This baseline evaluation report for ACTED’s GEC implementation programme in Faryab comes at an important moment for the NGO, for Afghanistan and for the future of development assistance in areas marred by conflict. Not only is this survey unique in its structure and scope, but it is also the very first of three external baselines done in Afghanistan for DFID’s implementing partners. As such, it has the potential of serving as a benchmark for the other NGOs and for other large education projects that may or may not be undertaken in Afghanistan in the coming years.
This study presents the results of IOM’s IDP Movement Tracking and Needs and Vulnerability Analysis Exercise conducted in Dec 2013 by Samuel Hall. It seeks to provide IOM – and its migration and displacement partners – with field-based evidence of issues that negatively impact both conflict and natural disaster-induced IDPs in Afghanistan. The focus of this report is on the provinces of Herat (West) and Helmand (South), pre-selected by IOM and identified in OCHA’s humanitarian overview as provinces that ranked highest on vulnerability indicators collected by clusters
The First Micro Finance Bank (FMFB) has commissioned a report to conduct market research for the potential to disburse micro finance services in Bamyan and Kunduz provinces in Afghanistan. The objective is to inform FMFB of community preferences for micro finance so that it may tailor its products and delivery to adjust to their needs within the business end goals.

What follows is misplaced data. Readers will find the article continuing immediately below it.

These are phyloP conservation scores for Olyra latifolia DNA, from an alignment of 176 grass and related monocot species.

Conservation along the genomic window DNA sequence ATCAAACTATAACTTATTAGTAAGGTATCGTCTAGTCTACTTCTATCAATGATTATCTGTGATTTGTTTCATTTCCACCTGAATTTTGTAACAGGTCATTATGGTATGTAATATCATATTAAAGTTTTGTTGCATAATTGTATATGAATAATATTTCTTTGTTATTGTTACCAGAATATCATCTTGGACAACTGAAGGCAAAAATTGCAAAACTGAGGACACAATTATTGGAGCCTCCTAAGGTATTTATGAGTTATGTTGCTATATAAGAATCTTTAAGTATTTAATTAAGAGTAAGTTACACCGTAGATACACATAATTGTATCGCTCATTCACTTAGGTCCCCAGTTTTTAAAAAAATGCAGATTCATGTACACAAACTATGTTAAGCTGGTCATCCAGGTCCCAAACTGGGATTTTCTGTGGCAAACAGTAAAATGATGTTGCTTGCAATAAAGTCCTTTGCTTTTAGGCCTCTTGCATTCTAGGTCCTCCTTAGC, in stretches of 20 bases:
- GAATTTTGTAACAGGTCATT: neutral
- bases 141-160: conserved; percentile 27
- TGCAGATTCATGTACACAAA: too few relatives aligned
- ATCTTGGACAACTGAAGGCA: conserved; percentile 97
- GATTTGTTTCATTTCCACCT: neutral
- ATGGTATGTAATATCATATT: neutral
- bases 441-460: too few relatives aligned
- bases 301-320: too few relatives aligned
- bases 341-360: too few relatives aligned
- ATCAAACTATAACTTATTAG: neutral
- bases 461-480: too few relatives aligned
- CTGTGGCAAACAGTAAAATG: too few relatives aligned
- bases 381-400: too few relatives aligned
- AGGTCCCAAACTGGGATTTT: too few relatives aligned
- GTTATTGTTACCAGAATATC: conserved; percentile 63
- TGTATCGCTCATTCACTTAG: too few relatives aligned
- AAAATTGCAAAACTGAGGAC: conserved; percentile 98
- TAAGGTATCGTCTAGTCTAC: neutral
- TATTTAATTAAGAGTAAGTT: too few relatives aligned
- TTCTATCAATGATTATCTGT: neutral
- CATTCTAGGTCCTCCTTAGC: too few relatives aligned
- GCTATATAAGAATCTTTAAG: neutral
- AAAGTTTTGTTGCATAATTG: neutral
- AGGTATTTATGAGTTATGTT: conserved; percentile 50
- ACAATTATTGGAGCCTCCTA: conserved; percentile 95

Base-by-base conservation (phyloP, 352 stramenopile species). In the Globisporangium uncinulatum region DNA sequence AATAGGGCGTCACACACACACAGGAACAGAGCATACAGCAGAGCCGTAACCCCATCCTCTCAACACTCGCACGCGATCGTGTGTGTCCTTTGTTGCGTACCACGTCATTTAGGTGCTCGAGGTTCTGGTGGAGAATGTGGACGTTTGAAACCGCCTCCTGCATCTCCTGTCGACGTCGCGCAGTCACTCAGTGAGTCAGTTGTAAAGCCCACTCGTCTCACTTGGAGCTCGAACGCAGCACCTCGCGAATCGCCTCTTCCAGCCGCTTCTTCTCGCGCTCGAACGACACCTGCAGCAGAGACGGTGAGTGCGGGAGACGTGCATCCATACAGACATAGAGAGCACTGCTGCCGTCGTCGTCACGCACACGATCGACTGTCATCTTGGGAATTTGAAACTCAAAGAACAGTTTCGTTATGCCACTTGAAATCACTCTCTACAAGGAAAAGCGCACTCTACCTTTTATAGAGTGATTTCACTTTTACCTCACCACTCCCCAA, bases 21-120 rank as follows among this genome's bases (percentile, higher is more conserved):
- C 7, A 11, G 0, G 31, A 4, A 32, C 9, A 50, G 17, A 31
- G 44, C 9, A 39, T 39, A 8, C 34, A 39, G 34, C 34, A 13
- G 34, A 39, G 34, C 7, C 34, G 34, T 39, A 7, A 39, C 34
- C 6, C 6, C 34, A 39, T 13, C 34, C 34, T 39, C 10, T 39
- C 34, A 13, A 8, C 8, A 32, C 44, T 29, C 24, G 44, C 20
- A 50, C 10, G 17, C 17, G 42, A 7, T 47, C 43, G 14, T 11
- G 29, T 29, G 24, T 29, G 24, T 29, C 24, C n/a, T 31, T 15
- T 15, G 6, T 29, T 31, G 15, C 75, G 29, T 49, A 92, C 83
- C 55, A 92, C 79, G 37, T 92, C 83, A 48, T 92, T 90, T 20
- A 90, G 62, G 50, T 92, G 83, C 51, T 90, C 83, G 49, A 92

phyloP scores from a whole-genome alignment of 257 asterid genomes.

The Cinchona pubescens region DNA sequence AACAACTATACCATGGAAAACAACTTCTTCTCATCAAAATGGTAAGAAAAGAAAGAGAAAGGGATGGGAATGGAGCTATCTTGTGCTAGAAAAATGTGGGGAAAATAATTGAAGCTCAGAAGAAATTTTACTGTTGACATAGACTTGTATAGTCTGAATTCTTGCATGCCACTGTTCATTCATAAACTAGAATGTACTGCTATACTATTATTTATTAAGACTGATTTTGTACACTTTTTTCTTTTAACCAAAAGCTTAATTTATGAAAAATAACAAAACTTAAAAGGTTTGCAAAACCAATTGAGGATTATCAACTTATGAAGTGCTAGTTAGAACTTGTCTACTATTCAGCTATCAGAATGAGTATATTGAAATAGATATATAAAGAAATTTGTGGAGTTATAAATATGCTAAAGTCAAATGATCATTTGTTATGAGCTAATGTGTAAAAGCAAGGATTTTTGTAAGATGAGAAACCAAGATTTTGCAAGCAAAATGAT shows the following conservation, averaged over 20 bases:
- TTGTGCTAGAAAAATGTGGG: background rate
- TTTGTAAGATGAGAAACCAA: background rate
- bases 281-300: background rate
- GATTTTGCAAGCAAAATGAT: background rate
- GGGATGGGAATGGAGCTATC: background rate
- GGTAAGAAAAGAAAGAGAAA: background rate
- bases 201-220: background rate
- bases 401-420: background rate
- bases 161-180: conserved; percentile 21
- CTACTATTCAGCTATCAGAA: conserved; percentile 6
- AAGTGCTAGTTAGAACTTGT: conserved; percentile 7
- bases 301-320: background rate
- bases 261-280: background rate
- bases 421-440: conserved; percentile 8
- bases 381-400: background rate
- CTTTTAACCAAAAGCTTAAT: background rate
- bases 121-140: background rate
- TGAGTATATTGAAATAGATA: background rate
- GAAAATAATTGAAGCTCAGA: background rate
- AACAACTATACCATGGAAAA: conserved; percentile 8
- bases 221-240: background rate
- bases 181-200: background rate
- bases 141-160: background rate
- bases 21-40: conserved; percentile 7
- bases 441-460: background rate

UNDERSTANDING THE STAKES OF THE EVAW IN AFGHANISTAN
The Elimination of Violence Against Women (EVAW) Law is an Afghan law passed by presidential decree in 2009 that criminalises acts of violence against women. Since March 2013, EVAW Law implementation has stagnated, jeopardising progress achieved. What has caused such a drastic change? Is it public perception that hinders acceptance of this law or does the root of the problem lie deeper? In 2013, Samuel Hall conducted an evaluation of UN Women’s support to the Government of the Islamic Republic of Afghanistan (GIRoA) in implementing the EVAW Law through the EVAW Commission Project. This document shares some of Samuel Hall’s analysis of the current stakes for the EVAW Law, while the full report evaluates the activities of the UN Women EVAW Commission project.
A STOCKTAKING EXERCISE OF THE STATUS OF WOMEN IN AFGHANISTAN
After initial troop deployment in Afghanistan in 2001, policy makers turned their attention to humanitarian rights – particularly women’s rights. With some of the worst health and mortality figures in the world, low levels of literacy and continuing insecurity, men and women in Afghanistan face tough challenges. The information presented in this report highlights areas in which improvements have been made, areas in which significant improvement has been lacking and areas for focus in the years ahead. The report takes stock of changes in gender mainstreaming since the 2005 WB report.
A GBV AND CHILD PROTECTION PROGRAMME STRATEGY
Gender-based Violence (GBV) and Violations of Child Rights are not mutually exclusive categories. Whilst GBV can include children, violations of child rights can occur in the form of GBV. In Afghanistan, both of these are a hard reality. Yet, certain groups of children do not fall under the radar of stakeholders. This research project focuses on two extremely sensitive, yet critical concepts and endemic operational issues: GBV and Child Protection (CP). The aim of this research is to provide a roadmap to programming in these areas that will realistically: a) address the needs of the people and b) allow for optimum use of present capacity and resources.